Bipolar Localization of the Replication Origin Regions of Chromosomes in Vegetative and Sporulating Cells of B. subtilis
Author(s)Webb, Chris D; Teleman, Aurelio; Gordon, Scott; Straight, Aaron; Belmont, Andrew; Lin, Daniel Chi-Hong; Wright, Andrew; Losick, Richard; Grossman, Alan D.; ... Show more Show less
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To investigate chromosome segregation in B. subtilis, we introduced tandem copies of the lactose operon operator into the chromosome near the replication origin or terminus. We then visualized the position of the operator cassettes with green fluorescent protein fused to the LacI repressor. In sporulating bacteria, which undergo asymmetric cell division, origins localized near each pole of the cell whereas termini were restricted to the middle. In growing cells, which undergo binary fission, origins were observed at various positions but preferentially toward the poles early in the cell cycle. In contrast, termini showed little preference for the poles. These results indicate the existence of a mitotic-like apparatus that is responsible for moving the origin regions of newly formed chromosomes toward opposite ends of the cell.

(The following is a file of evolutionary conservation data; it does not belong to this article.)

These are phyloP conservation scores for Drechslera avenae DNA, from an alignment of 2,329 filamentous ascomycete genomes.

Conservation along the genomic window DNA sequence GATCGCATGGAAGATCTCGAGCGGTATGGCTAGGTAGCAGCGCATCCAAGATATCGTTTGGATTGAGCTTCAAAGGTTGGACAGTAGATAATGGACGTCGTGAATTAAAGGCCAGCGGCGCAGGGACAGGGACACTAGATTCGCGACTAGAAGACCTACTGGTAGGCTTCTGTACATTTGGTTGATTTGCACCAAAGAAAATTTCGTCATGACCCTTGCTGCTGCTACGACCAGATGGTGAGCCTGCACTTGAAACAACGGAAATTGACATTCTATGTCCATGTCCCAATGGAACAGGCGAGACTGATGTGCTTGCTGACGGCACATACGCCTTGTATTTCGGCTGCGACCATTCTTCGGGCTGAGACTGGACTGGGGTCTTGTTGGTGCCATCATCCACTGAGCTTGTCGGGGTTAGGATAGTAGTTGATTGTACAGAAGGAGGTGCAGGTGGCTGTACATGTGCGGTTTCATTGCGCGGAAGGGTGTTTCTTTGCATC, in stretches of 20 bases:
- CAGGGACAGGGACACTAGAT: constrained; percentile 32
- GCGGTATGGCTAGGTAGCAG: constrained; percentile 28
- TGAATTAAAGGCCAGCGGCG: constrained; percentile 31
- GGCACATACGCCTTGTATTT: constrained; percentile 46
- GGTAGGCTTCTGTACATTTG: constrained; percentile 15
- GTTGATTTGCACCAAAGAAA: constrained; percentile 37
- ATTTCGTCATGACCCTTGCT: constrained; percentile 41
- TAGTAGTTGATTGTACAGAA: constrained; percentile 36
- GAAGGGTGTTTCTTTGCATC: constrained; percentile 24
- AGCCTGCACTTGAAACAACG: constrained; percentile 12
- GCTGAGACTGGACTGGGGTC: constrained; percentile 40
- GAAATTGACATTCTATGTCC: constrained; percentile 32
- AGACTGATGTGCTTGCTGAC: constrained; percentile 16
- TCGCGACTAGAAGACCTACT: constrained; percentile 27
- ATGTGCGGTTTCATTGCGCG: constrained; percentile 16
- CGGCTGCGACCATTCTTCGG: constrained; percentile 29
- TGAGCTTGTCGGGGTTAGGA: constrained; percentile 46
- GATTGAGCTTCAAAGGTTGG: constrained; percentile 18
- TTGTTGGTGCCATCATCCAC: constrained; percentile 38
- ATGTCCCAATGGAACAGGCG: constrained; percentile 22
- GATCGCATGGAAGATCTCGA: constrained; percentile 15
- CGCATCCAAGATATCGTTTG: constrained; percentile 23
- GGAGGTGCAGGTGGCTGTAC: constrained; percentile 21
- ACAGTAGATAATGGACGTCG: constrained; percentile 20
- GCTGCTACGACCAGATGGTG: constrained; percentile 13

DepartmentMassachusetts Institute of Technology. Department of Biology
Webb, Chris D, Aurelio Teleman, Scott Gordon, Aaron Straight, Andrew Belmont, Daniel Chi-Hong Lin, Alan D Grossman, Andrew Wright, and Richard Losick. “Bipolar Localization of the Replication Origin Regions of Chromosomes in Vegetative and Sporulating Cells of B. subtilis.” Cell 88, no. 5 (March 1997): 667-674. Copyright © 1997 Cell Press
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